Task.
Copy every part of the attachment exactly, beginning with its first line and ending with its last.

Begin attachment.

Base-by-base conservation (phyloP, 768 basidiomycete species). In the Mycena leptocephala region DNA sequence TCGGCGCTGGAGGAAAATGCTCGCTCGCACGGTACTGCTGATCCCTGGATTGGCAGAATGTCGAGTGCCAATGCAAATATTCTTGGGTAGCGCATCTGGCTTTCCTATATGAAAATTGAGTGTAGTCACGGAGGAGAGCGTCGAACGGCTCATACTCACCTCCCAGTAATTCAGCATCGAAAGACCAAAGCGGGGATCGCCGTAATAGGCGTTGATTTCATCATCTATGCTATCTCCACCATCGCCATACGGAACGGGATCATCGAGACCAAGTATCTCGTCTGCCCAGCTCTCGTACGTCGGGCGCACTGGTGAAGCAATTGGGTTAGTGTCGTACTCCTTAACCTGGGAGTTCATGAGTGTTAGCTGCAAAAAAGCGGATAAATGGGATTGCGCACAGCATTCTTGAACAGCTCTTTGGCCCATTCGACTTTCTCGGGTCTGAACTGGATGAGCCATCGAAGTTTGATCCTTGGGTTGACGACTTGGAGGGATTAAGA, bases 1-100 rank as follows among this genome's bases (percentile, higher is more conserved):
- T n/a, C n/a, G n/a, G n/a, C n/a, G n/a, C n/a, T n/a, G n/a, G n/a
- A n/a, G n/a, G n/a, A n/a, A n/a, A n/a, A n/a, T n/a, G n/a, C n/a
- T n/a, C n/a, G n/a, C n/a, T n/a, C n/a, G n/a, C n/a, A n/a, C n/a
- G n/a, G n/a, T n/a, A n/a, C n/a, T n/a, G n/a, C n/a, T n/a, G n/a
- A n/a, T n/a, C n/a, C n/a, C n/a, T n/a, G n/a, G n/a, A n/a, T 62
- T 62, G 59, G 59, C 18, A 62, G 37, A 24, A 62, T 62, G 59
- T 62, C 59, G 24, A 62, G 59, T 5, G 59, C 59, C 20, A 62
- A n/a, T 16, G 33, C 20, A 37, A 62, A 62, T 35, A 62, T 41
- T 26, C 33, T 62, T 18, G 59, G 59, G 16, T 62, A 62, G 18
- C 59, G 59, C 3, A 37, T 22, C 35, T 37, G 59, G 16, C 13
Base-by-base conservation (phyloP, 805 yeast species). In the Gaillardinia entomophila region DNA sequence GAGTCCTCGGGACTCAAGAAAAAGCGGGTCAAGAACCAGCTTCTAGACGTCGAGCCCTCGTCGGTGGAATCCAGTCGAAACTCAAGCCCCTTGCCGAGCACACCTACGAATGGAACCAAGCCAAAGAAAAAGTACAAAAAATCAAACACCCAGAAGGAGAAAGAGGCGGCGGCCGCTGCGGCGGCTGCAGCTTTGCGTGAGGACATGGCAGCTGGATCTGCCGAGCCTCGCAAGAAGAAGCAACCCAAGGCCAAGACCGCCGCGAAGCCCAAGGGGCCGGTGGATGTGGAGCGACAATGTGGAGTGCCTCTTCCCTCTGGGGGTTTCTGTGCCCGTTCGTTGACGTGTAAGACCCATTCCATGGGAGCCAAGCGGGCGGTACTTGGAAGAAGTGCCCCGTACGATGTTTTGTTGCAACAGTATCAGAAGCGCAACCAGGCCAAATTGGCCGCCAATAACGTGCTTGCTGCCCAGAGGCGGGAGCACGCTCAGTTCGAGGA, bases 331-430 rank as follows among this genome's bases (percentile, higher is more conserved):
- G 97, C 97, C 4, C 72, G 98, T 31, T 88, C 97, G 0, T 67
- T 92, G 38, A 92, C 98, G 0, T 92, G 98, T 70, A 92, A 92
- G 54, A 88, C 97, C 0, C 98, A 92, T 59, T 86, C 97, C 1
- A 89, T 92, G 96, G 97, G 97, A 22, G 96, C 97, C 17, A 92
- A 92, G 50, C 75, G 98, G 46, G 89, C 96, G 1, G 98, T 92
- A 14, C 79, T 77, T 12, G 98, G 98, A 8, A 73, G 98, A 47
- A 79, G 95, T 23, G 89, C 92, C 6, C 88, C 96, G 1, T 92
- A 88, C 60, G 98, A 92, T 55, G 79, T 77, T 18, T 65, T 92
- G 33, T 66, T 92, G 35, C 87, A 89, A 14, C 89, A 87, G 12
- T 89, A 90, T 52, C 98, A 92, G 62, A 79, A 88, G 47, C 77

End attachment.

Base-by-base conservation (phyloP, 768 basidiomycete species). In the Mycena leptocephala region DNA sequence TCGGCGCTGGAGGAAAATGCTCGCTCGCACGGTACTGCTGATCCCTGGATTGGCAGAATGTCGAGTGCCAATGCAAATATTCTTGGGTAGCGCATCTGGCTTTCCTATATGAAAATTGAGTGTAGTCACGGAGGAGAGCGTCGAACGGCTCATACTCACCTCCCAGTAATTCAGCATCGAAAGACCAAAGCGGGGATCGCCGTAATAGGCGTTGATTTCATCATCTATGCTATCTCCACCATCGCCATACGGAACGGGATCATCGAGACCAAGTATCTCGTCTGCCCAGCTCTCGTACGTCGGGCGCACTGGTGAAGCAATTGGGTTAGTGTCGTACTCCTTAACCTGGGAGTTCATGAGTGTTAGCTGCAAAAAAGCGGATAAATGGGATTGCGCACAGCATTCTTGAACAGCTCTTTGGCCCATTCGACTTTCTCGGGTCTGAACTGGATGAGCCATCGAAGTTTGATCCTTGGGTTGACGACTTGGAGGGATTAAGA, bases 1-100 rank as follows among this genome's bases (percentile, higher is more conserved):
- T n/a, C n/a, G n/a, G n/a, C n/a, G n/a, C n/a, T n/a, G n/a, G n/a
- A n/a, G n/a, G n/a, A n/a, A n/a, A n/a, A n/a, T n/a, G n/a, C n/a
- T n/a, C n/a, G n/a, C n/a, T n/a, C n/a, G n/a, C n/a, A n/a, C n/a
- G n/a, G n/a, T n/a, A n/a, C n/a, T n/a, G n/a, C n/a, T n/a, G n/a
- A n/a, T n/a, C n/a, C n/a, C n/a, T n/a, G n/a, G n/a, A n/a, T 62
- T 62, G 59, G 59, C 18, A 62, G 37, A 24, A 62, T 62, G 59
- T 62, C 59, G 24, A 62, G 59, T 5, G 59, C 59, C 20, A 62
- A n/a, T 16, G 33, C 20, A 37, A 62, A 62, T 35, A 62, T 41
- T 26, C 33, T 62, T 18, G 59, G 59, G 16, T 62, A 62, G 18
- C 59, G 59, C 3, A 37, T 22, C 35, T 37, G 59, G 16, C 13
Base-by-base conservation (phyloP, 805 yeast species). In the Gaillardinia entomophila region DNA sequence GAGTCCTCGGGACTCAAGAAAAAGCGGGTCAAGAACCAGCTTCTAGACGTCGAGCCCTCGTCGGTGGAATCCAGTCGAAACTCAAGCCCCTTGCCGAGCACACCTACGAATGGAACCAAGCCAAAGAAAAAGTACAAAAAATCAAACACCCAGAAGGAGAAAGAGGCGGCGGCCGCTGCGGCGGCTGCAGCTTTGCGTGAGGACATGGCAGCTGGATCTGCCGAGCCTCGCAAGAAGAAGCAACCCAAGGCCAAGACCGCCGCGAAGCCCAAGGGGCCGGTGGATGTGGAGCGACAATGTGGAGTGCCTCTTCCCTCTGGGGGTTTCTGTGCCCGTTCGTTGACGTGTAAGACCCATTCCATGGGAGCCAAGCGGGCGGTACTTGGAAGAAGTGCCCCGTACGATGTTTTGTTGCAACAGTATCAGAAGCGCAACCAGGCCAAATTGGCCGCCAATAACGTGCTTGCTGCCCAGAGGCGGGAGCACGCTCAGTTCGAGGA, bases 331-430 rank as follows among this genome's bases (percentile, higher is more conserved):
- G 97, C 97, C 4, C 72, G 98, T 31, T 88, C 97, G 0, T 67
- T 92, G 38, A 92, C 98, G 0, T 92, G 98, T 70, A 92, A 92
- G 54, A 88, C 97, C 0, C 98, A 92, T 59, T 86, C 97, C 1
- A 89, T 92, G 96, G 97, G 97, A 22, G 96, C 97, C 17, A 92
- A 92, G 50, C 75, G 98, G 46, G 89, C 96, G 1, G 98, T 92
- A 14, C 79, T 77, T 12, G 98, G 98, A 8, A 73, G 98, A 47
- A 79, G 95, T 23, G 89, C 92, C 6, C 88, C 96, G 1, T 92
- A 88, C 60, G 98, A 92, T 55, G 79, T 77, T 18, T 65, T 92
- G 33, T 66, T 92, G 35, C 87, A 89, A 14, C 89, A 87, G 12
- T 89, A 90, T 52, C 98, A 92, G 62, A 79, A 88, G 47, C 77